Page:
Bestselling New Zealand author Danielle Hawkins lives on a sheep and beef farm near Otorohanga with her husband and two children. She works part-time as a large animal vet, and writes when the kids are at school and she's not needed on the farm.
When It All Went to Custard (HarperCollins) is Danielle's fourth novel, and tells the story of the year after Jenny's life falls apart following news of her husband's infidelity. It's the story of farming, family, pet lambs and geriatric dogs, choko-bearing tenants and Springsteen-esque neighbours. To quote the book's excellent tagline:
Odds of saving marriage - slim.
Farming experience - patchy.
Chances that it'll all be ok in the end - actually pretty good.
Danielle Hawkins - who is also a keen gardener, an intermittently keen cook and an avid reader - agreed to answer some questions for us as part of our 'ReadNZ' series.
Kia ora Danielle, and congratulations on your new book! Can you tell us a bit about it?
The book’s called When it All Went to Custard, and it’s about a woman called Jenny Reynolds whose life is pretty much like mine – married with children, living on the family farm, working part time – until she discovers that her husband is even less satisfactory than she’d thought and he’s been sleeping with the next-door neighbour.
Which is surprisingly un-devastating, but does leave her with the big problem of trying to run a farm she’s only ever been peripherally involved with. This is the story of the year after Jenny’s life fell apart – a year of small children and pet lambs and geriatric dogs and chokos and a neighbour who looks a bit like Bruce Springsteen.
You’re a busy mum, farmer and vet, as well as a novelist. What draws you to writing, and how do your different roles intersect in your creative work?
I think that what I love about writing is getting to make something just for myself. The only reason I do it is that I want to, and that makes a lovely change from the rest of my life. Parenting and cooking and housework and vet work and helping on the farm are all excellent things to do, but they’re often not that mentally stimulating, and writing’s a great contrast.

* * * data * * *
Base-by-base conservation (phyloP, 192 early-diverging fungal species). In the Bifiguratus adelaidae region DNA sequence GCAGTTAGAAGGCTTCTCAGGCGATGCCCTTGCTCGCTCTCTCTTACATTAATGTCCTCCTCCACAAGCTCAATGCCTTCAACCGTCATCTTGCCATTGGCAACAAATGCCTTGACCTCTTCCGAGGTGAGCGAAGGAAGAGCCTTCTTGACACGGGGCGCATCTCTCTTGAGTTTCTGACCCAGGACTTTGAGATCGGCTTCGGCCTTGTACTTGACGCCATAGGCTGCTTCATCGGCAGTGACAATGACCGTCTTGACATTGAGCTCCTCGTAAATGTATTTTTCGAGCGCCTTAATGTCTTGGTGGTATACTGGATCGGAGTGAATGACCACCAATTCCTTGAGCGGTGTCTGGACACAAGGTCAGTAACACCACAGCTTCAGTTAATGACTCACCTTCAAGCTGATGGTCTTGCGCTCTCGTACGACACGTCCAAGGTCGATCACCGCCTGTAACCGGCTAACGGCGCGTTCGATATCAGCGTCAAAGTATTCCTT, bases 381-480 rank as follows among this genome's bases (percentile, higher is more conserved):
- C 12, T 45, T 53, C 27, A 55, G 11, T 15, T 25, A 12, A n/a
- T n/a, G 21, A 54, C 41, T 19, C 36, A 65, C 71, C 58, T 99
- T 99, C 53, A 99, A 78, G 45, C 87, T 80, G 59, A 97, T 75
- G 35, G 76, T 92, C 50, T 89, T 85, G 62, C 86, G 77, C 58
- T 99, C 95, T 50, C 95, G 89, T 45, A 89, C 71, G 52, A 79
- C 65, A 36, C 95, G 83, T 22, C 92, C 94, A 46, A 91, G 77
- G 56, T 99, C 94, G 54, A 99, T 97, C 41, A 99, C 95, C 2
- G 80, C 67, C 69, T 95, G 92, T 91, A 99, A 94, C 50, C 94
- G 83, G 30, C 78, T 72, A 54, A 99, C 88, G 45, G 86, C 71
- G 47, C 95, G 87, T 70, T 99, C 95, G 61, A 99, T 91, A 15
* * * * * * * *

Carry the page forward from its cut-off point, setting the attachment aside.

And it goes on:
All my different roles weave together to shape my creative work – which is just a classy way of admitting that I write about people like me who do the things I do, because I’m far too lazy to research settings and situations I don’t know!
What is it about rural New Zealand that makes a good setting for a novel?
I don’t think that rural New Zealand is a better setting for a novel than anywhere else – but it’s my setting, and I love it, and I like the idea of showcasing it to readers.
In an article on Stuff, writer Catherine Robertson wrote that you were a genius humourist, and that genuinely funny writing is quite rare. What are the challenges of writing humour, and how important is it to you that your readers laugh?
My absolute favourite books are funny and charming and uplifting, and I’d love to manage to write like that myself. I think ‘genius humourist’ is being much too kind, but what a delightful compliment! Writing humorously is harder and slower than describing something straight – you have to find just the right turn of phrase, and be really careful not to labour the point and underline your jokes, or you’ll kill any wit or sparkle they might once have possessed.
The Book Council is currently running a campaign called ‘Read NZ’. What does that mean to you – how important is it that we read books from this place?
To answer that selfishly, if New Zealanders are keen to read New Zealand books, that’s a big help to Kiwi authors! It’s tough for anyone in the world to get published, but it’s even tougher if you happen to be from a small country with a small book-buying public, and you happen to set your books locally rather than internationally – you just don’t look like a great investment to a publisher.
To answer the question in a broader and more philosophical sort of way, I think that the more people read the better they get (I know I’m biased; I’m a bookworm and an author), and that it doesn’t really matter whether they choose Kiwi books or books from anywhere else, as long as they read something!
Is there anything about New Zealand novels that sets them apart do you think?
No, I don’t. There are wonderful New Zealand novels and dire ones, just like there are great books and lousy books from everywhere else in the world. Praising a book just because it’s from this country gives me the same uncomfortable feeling as hiring someone because they belong to a minority group – it’s sort of insulting.
Which New Zealand books or writers have been special to you in your life?
Margaret Mahy – wasn’t she amazing? Her books are all lovely; from Jam and The Man Whose Mother was a Pirate to learn to read with, to The Very Wicked Headmistress when you’re a bit bigger, to The Changeover, which is one of my very favourite Young Adult fiction books of all time. I love Mary Scott, who had such a delightful turn of phrase and described 1950s sheep farming so beautifully, and A Good Keen Man by Barry Crump. And I adore The Witch’s Thorn by Ruth Park, which is set in the 1930s and brings small town New Zealand to life more vividly than anything else I’ve ever read.
What’s next in store for you?
I’m writing a story about the princess of a made-up country, who’s kidnapped by a very incompetent group of revolutionaries. It’s probably career suicide to switch genres like that, but it’s fun!
When It All Went to Custard by Danielle Hawkins is out now, $35 RRP (HarperCollins). For details of Danielle’s speaking events and book signings click here.